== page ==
3. Cakes: Mix a few spoonfuls of simple syrup with confectioner’s sugar and drizzle over pound cake or glaze angel food cake (even store bought cake, your secret is safe); Top your cake with your candied fruit (FYI, pound cake + candied kumquats is next level deliciousness)
4. Lemonade/non-alcoholic beverages: Sweeten freshly-squeezed lemon juice with flavored simple syrup (mint, rosemary, thyme, ginger, all would work here) and mix in your flat or fizzy water
5. Coffee : Use either simple syrup or vanilla sugar in place of table sugar
6. Sorbet: Blend simple syrup with fresh fruit and process in your ice cream maker
7. Granita: Follow the same instructions as above but place in the freezer, grating with a fork every so often
8. Yogurt: Add a tablespoon of simple syrup to plain Greek yogurt
9. Pancakes: Mix some flavored syrup with pancake syrup for an updated breakfast; top your pancakes with the candied fruit
10. Cookies: Sprinkle the tops with vanilla sugar before you bake

Processed with VSCOcam with f2 preset

So there it is, hopefully I’ve convinced you that sugar and all of its derivatives aren’t the root of all evil and can actually be quite fun. If you’re someone who thinks that white sugar should be fed to your worst enemies, don’t despair; all of these tricks can be used with honey, maple syrup, and brown sugar. At the very least, I hope you’ve been encouraged to make a mess of your kitchen and start banging those pots and pans around. There’s nothing like a session of kitchen alchemy, just wait for that dreary Sunday…

(Oh, and one last thing,that pound cake that I posted on Instagram last week – the one that I used to show off my kumquat syrup? Recipe below.)

Pound cake _ candied kumquats

Meyer Lemon Pound Cake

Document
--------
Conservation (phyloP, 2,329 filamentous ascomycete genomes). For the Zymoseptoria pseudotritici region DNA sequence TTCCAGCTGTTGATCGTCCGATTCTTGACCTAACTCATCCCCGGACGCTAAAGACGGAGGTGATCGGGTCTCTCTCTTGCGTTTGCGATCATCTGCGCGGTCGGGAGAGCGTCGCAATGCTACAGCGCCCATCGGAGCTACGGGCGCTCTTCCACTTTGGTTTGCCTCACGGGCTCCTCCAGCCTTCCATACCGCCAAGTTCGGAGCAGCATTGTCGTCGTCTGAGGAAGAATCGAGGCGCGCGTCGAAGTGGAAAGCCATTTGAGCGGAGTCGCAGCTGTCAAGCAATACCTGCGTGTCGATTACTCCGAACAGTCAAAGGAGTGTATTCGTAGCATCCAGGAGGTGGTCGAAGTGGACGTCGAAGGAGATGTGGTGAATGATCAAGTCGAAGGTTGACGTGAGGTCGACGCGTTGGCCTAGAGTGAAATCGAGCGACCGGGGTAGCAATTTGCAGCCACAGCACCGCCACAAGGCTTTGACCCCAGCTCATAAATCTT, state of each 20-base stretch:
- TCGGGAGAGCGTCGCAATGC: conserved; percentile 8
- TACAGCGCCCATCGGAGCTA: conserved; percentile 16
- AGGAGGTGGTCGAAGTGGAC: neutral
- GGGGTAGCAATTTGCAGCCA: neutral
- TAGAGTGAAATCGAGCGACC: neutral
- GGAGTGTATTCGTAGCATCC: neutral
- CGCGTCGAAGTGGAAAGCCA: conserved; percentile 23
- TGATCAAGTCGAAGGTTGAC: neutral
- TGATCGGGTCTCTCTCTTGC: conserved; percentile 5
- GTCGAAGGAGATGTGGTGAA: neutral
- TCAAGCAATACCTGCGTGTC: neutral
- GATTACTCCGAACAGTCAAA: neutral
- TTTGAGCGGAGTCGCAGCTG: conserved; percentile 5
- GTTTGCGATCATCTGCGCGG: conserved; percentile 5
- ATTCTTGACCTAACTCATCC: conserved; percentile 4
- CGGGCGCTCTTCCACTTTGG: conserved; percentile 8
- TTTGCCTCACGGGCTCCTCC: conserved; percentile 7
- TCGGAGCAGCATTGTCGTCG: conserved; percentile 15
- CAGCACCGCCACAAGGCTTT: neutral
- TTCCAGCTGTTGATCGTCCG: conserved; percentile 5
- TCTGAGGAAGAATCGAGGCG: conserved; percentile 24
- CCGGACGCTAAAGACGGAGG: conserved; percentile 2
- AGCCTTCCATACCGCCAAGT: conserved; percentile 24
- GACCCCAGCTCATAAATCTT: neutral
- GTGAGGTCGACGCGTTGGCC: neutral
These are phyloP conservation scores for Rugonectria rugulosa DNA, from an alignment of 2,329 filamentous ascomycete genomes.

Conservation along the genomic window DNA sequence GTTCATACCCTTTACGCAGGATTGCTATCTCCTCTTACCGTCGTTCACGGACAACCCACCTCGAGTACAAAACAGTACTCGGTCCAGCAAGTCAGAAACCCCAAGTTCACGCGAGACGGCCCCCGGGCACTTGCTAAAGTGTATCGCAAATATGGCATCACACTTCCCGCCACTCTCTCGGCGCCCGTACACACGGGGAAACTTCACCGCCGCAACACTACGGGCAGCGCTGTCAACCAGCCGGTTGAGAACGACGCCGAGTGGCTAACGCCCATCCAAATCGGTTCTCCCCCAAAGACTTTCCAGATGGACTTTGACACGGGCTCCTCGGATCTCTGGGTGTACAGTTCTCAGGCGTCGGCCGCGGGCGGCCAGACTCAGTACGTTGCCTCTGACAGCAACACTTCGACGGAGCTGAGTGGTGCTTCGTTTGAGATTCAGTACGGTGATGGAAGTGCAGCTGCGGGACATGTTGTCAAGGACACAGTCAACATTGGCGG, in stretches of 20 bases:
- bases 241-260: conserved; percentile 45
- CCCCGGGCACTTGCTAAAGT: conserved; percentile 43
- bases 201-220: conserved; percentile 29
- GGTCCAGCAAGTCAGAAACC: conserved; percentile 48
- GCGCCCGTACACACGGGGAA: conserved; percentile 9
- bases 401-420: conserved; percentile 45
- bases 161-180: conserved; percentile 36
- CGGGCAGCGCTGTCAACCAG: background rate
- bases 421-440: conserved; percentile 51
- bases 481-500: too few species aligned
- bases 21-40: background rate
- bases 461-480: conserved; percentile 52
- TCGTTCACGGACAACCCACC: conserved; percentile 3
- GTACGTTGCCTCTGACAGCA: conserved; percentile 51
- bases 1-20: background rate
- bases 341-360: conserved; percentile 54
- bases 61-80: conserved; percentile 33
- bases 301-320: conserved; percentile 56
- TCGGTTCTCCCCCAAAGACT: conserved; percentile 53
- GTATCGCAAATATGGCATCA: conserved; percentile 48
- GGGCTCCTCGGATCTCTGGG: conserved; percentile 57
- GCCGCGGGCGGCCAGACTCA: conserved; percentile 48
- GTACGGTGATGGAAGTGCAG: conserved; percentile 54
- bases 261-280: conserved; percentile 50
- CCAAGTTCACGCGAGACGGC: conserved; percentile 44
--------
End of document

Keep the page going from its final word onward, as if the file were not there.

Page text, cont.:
Yields 1
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Prep Time
20 min
Cook Time
1 hr
Total Time
1 hr 20 min
Prep Time
20 min
Cook Time
1 hr
Total Time
1 hr 20 min
  1. 1 1/2 cups all-purpose flour
  2. 2 teaspoons baking powder
  3. 1/2 teaspoon kosher salt
  4. 6 oz plain yogurt, either whole (preference) or low fat (I used Maia brand)
  5. 1 stick of unsalted butter
  6. 1 cup sugar
  7. 3 extra-large eggs
  8. 2 teaspoons grated Meyer lemon zest (2 Meyer lemons)
  9. 1/2 teaspoon pure vanilla extract
  1. Preheat the oven to 350 degrees F. Grease an 8 1/2 by 4 1/4 by 2 1/2-inch loaf pan. Line the bottom with parchment paper. Grease and flour the pan.
  2. Sift together the flour, baking powder, and salt into 1 bowl.
  3. In another bowl, cream together the butter and sugar until light and fluffy.
  4. One at a time, beat in the eggs, then add the yogurt, lemon zest, and vanilla and mix to combine.
  5. Slowly whisk the dry ingredients into the wet ingredients, making sure it's all incorporated.
  6. Pour the batter into the prepared pan and bake for about 50 minutes, or until a cake tester placed in the center of the loaf comes out clean.
  7. When the cake is done, allow it to cool in the pan for 10 minutes; after 10 minutes, let it cool completely on a rack.
  1. If you check out Ina's recipe you'll see that Ina tried to make it healthy by removing the butter. I liked the concept of using yogurt, but put that butter back where it belonged. Apologies.
  2. If you'd like to add a fun topping, I layered mine with candied kumquats, but you can use any kind of candied fruit, a dusting of confectioner's sugar, or nothing at all.
Adapted from The Barefoot Contessa
Feed me dearly